|GoBackTo 2006 Chapter Three|
|11 November, 2006||Baja Ha-Ha||Yachties|
|15 November, 2006||Bahia de los Muertos||Mixed|
|18 November, 2006||La Paz||Mixed|
|31 December, 2006||Year-End Summary||Mixed|
|GoFwdTo 2007 Chapter One|
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Map of California and Baja
The Baja Ha-Ha is an annual cruising rally from San Diego to Cabo San Lucas at the tip of the Baja Peninsula, with stops in Bahia Tortugas and Bahia Santa Maria. This Rally, originated by popular San Francisco Bay Area sailing magazine Latitude 38 (but now organized by a separate entity) I describe as a horde of boats roaring down the coast and overwhelming the meagre facilities along the way. Nevertheless, the infusion of tourist $ and gifts into the local economies I'm sure is appreciated, and it is indeed a wonderful sight to see over 160 boats' anchor lights twinkling in otherwise deserted bays. Since we're not party animals, some of the festivities were lost on us, but a great time was had by all and my fear of a collision at night proved to be groundless despite the fact that many of the boats carried no radar reflectors.
Just a few of the many boats heading out to the start of the Baja Ha-Ha in San Diego, our Halloween spider still hanging in there.
This is Profligate, the catamaran mothership for the Baja Ha-Ha.
One of many colorful spinnakers.
There were two stops along the way to Cabo San Lucas: Turle Bay and Bahia Santa Maria by Magdalena Bay. Festivities were organized, dinghies got dumped in the surf, friendships developed, and local economies got a positive jolt. The left view is of the anchorage at Turtle Bay and the other two photos are of Bahia Santa Maria with the right photo of a catamaran again interrupted by pesky girls.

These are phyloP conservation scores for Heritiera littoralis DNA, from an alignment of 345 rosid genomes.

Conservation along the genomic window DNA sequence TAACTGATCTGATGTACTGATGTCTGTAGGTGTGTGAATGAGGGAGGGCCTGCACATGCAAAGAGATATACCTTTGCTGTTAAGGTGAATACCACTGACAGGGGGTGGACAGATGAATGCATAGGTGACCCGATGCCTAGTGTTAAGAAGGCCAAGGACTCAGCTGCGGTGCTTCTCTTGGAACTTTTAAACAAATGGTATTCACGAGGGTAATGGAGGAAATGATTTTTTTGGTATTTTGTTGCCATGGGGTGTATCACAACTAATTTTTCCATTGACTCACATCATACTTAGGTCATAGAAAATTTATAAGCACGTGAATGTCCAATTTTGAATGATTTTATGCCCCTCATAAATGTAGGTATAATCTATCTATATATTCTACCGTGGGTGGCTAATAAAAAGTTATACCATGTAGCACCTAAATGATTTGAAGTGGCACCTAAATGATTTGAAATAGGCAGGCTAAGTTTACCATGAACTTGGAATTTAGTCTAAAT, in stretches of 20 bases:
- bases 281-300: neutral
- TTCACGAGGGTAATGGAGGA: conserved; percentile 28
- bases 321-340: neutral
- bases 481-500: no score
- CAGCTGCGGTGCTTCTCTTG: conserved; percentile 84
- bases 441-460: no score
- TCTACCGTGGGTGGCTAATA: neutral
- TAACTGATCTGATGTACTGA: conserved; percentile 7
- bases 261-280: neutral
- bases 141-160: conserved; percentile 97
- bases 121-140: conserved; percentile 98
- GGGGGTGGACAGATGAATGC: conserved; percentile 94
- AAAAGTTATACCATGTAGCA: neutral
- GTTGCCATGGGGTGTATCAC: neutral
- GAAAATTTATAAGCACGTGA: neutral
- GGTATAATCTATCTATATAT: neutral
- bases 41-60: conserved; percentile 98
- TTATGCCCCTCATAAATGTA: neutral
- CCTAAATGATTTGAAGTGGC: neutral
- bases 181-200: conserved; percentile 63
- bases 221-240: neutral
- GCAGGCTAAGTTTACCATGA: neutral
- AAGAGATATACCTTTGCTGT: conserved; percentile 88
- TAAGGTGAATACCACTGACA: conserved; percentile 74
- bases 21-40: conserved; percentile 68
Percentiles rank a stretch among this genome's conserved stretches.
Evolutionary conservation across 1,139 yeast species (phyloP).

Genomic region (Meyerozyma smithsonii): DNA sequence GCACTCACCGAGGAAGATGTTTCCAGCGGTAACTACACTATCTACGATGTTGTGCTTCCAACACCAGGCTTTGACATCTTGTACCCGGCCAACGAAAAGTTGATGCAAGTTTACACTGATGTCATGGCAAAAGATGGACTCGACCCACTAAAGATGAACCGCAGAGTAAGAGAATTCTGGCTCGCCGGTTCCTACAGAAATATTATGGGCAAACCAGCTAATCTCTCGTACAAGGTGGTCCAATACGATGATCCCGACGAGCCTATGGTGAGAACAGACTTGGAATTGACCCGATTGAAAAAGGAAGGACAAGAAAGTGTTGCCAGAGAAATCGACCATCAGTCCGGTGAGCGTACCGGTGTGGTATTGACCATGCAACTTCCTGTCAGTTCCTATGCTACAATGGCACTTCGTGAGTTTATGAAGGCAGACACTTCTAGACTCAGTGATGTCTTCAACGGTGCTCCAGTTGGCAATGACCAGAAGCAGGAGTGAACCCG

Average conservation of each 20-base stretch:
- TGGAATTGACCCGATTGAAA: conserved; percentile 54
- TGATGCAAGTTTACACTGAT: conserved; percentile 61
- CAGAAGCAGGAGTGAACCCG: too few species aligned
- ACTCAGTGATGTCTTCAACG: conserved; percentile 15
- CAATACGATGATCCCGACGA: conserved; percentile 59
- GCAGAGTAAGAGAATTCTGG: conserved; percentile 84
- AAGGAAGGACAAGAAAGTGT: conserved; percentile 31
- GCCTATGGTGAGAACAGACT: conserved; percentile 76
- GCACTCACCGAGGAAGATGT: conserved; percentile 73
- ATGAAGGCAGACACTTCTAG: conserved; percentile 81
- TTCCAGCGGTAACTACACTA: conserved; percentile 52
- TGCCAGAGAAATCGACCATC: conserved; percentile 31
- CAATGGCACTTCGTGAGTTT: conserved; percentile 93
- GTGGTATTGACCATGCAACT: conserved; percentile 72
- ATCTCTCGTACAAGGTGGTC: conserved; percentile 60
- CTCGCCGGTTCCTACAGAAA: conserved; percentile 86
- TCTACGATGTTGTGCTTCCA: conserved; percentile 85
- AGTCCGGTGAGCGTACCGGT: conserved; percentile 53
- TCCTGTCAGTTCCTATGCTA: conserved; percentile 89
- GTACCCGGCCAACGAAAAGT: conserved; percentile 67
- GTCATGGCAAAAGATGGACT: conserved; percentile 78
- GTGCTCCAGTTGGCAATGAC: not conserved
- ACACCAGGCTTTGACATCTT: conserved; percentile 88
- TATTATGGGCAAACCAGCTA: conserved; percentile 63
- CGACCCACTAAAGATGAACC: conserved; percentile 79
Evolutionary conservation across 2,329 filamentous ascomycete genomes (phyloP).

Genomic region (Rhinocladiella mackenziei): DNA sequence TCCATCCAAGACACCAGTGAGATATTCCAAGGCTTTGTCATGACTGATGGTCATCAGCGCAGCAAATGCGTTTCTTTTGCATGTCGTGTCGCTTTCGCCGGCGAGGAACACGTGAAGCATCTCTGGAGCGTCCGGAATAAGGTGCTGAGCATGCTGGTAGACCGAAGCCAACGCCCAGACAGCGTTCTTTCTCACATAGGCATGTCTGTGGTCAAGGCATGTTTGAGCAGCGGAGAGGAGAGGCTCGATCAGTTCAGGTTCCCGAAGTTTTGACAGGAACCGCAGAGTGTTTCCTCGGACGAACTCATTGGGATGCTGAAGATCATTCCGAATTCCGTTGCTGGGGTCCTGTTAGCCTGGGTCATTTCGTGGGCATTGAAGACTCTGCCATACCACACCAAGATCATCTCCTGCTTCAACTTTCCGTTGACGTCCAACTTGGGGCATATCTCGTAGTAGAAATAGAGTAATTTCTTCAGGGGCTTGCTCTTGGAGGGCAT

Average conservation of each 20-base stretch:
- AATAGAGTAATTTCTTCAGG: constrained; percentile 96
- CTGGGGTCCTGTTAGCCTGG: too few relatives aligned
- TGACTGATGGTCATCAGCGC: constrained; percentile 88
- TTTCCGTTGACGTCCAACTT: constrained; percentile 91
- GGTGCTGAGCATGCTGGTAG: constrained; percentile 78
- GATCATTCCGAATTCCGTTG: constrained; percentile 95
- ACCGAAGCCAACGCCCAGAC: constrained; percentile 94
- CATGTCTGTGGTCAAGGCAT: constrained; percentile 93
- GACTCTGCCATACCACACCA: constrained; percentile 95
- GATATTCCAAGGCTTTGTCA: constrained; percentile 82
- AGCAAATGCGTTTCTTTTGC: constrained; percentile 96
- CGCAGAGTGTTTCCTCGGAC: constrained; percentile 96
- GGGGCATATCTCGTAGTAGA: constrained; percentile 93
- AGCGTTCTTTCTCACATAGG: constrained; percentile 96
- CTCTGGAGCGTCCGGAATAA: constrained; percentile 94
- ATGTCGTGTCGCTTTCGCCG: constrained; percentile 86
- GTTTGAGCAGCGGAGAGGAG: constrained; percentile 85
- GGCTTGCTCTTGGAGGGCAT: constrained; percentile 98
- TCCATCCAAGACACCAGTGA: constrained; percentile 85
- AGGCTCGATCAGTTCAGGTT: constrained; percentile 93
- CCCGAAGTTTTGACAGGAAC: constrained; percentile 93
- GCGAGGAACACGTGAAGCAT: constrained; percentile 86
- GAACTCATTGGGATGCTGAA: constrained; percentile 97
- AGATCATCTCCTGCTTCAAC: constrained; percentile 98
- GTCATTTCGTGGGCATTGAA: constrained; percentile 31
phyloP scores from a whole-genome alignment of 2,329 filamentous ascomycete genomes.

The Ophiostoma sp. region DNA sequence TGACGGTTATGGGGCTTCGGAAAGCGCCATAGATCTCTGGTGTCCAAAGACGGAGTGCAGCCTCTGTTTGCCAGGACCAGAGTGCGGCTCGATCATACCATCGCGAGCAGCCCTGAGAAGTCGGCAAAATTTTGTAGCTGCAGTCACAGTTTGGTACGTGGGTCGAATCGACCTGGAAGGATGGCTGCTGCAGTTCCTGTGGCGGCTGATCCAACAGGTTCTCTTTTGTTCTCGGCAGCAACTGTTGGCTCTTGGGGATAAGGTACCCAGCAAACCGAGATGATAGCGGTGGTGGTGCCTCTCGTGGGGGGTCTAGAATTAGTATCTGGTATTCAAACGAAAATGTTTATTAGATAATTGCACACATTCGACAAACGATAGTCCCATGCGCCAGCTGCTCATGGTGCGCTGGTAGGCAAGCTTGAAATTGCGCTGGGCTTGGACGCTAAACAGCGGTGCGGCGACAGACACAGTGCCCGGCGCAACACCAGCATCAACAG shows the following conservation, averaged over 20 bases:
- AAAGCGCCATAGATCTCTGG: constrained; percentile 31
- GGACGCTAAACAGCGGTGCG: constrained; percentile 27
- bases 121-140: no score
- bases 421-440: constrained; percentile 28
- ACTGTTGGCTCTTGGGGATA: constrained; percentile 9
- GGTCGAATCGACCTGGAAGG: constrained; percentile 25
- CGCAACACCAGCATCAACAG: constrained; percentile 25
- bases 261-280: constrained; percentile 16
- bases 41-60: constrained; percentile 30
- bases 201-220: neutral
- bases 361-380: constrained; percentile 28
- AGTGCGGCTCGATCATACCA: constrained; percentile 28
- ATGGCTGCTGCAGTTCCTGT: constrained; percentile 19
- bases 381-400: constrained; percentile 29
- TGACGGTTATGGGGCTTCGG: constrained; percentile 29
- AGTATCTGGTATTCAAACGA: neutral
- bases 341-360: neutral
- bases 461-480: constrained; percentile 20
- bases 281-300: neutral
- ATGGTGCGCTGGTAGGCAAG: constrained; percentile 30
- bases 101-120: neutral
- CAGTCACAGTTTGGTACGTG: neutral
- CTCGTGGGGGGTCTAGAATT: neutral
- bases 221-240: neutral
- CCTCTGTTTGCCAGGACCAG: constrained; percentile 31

One of many beautiful sunrises at sea. Never did see the green flash at sunset. Three things to note in this photo: the rope going athwartships ties the two shrouds together and keeps them from 'twanging' when beating in sloppy seas; the loose strap (since tightened) is simply another thing to grab for balance when going forward; and just behind the handrail there's a small squid which landed on deck during the night. What you don't see is the rust dripping off the bicycle onto the deck.
There were many fishing fanatics within the Ha-Ha fleet, with continuous reports of the various huge fish being caught. We continue our tradition of being the only sailboat without fishing gear onboard in Australia, New Zealand, and Alaska. Nevertheless, morning brings us a fish on the trampoline.
Friend Bob Smith on Pantera sailing past us after we had pulled ahead motoring - I've gained the cruising gene and think nothing of turning on the engine. There were a number of diehards in the Ha-Ha fleet who sailed the entire distance without using their motors - my hat's off to them!
The left photo shows that we indeed had a few instances of decent wind. Just to show you KatieKat is no slouch if I unleash her, we recorded our best Ha-Ha sailing speed one evening when the shore breeze kicked in and there were enough swells for us to go surfing. Incidentally, that odometer is reading about 1500nm low compared to the GPS because over the years we've done a fair number of miles with the impeller removed.
When we were approaching Cabo San Lucas, the cruise ship Diamond Princess (who comes up with these names?) was wending its way through the fleet, making me thankful for our superb radar reflector. The right photo shows Kathy wistfully looking at the cruise ship...
By the way, for those of you wondering about our Spectra 150 watermaker: it performed wonderfully, and we have an unlimited supply of water as the new solar panels keep up with everything. Showers twice a day :-)